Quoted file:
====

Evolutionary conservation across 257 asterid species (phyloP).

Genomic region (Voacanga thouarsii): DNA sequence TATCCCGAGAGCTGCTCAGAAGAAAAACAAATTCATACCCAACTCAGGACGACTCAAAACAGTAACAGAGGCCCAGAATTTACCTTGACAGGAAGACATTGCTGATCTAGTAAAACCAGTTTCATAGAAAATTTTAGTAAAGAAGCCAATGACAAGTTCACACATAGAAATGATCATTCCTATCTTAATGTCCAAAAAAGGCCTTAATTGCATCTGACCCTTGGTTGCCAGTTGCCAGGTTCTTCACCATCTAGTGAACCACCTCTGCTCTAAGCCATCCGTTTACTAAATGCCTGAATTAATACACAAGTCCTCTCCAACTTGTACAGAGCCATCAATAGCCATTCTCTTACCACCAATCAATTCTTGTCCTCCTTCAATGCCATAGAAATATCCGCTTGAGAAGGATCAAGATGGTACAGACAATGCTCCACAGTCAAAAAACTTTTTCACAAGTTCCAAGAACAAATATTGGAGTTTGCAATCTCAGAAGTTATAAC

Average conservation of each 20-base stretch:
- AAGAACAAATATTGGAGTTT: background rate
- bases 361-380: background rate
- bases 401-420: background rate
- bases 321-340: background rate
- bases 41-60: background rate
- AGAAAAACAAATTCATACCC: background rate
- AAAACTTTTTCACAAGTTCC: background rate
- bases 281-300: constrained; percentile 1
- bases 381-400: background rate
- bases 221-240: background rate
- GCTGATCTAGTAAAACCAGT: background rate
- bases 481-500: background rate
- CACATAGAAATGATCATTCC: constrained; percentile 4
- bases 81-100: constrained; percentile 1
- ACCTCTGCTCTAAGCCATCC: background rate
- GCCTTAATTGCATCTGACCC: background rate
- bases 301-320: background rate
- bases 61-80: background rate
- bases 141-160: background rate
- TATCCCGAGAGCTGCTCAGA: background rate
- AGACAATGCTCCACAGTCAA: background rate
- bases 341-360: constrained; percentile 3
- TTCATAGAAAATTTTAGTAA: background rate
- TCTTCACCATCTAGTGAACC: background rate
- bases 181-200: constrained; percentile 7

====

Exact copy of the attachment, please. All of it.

Evolutionary conservation across 257 asterid species (phyloP).

Genomic region (Voacanga thouarsii): DNA sequence TATCCCGAGAGCTGCTCAGAAGAAAAACAAATTCATACCCAACTCAGGACGACTCAAAACAGTAACAGAGGCCCAGAATTTACCTTGACAGGAAGACATTGCTGATCTAGTAAAACCAGTTTCATAGAAAATTTTAGTAAAGAAGCCAATGACAAGTTCACACATAGAAATGATCATTCCTATCTTAATGTCCAAAAAAGGCCTTAATTGCATCTGACCCTTGGTTGCCAGTTGCCAGGTTCTTCACCATCTAGTGAACCACCTCTGCTCTAAGCCATCCGTTTACTAAATGCCTGAATTAATACACAAGTCCTCTCCAACTTGTACAGAGCCATCAATAGCCATTCTCTTACCACCAATCAATTCTTGTCCTCCTTCAATGCCATAGAAATATCCGCTTGAGAAGGATCAAGATGGTACAGACAATGCTCCACAGTCAAAAAACTTTTTCACAAGTTCCAAGAACAAATATTGGAGTTTGCAATCTCAGAAGTTATAAC

Average conservation of each 20-base stretch:
- AAGAACAAATATTGGAGTTT: background rate
- bases 361-380: background rate
- bases 401-420: background rate
- bases 321-340: background rate
- bases 41-60: background rate
- AGAAAAACAAATTCATACCC: background rate
- AAAACTTTTTCACAAGTTCC: background rate
- bases 281-300: constrained; percentile 1
- bases 381-400: background rate
- bases 221-240: background rate
- GCTGATCTAGTAAAACCAGT: background rate
- bases 481-500: background rate
- CACATAGAAATGATCATTCC: constrained; percentile 4
- bases 81-100: constrained; percentile 1
- ACCTCTGCTCTAAGCCATCC: background rate
- GCCTTAATTGCATCTGACCC: background rate
- bases 301-320: background rate
- bases 61-80: background rate
- bases 141-160: background rate
- TATCCCGAGAGCTGCTCAGA: background rate
- AGACAATGCTCCACAGTCAA: background rate
- bases 341-360: constrained; percentile 3
- TTCATAGAAAATTTTAGTAA: background rate
- TCTTCACCATCTAGTGAACC: background rate
- bases 181-200: constrained; percentile 7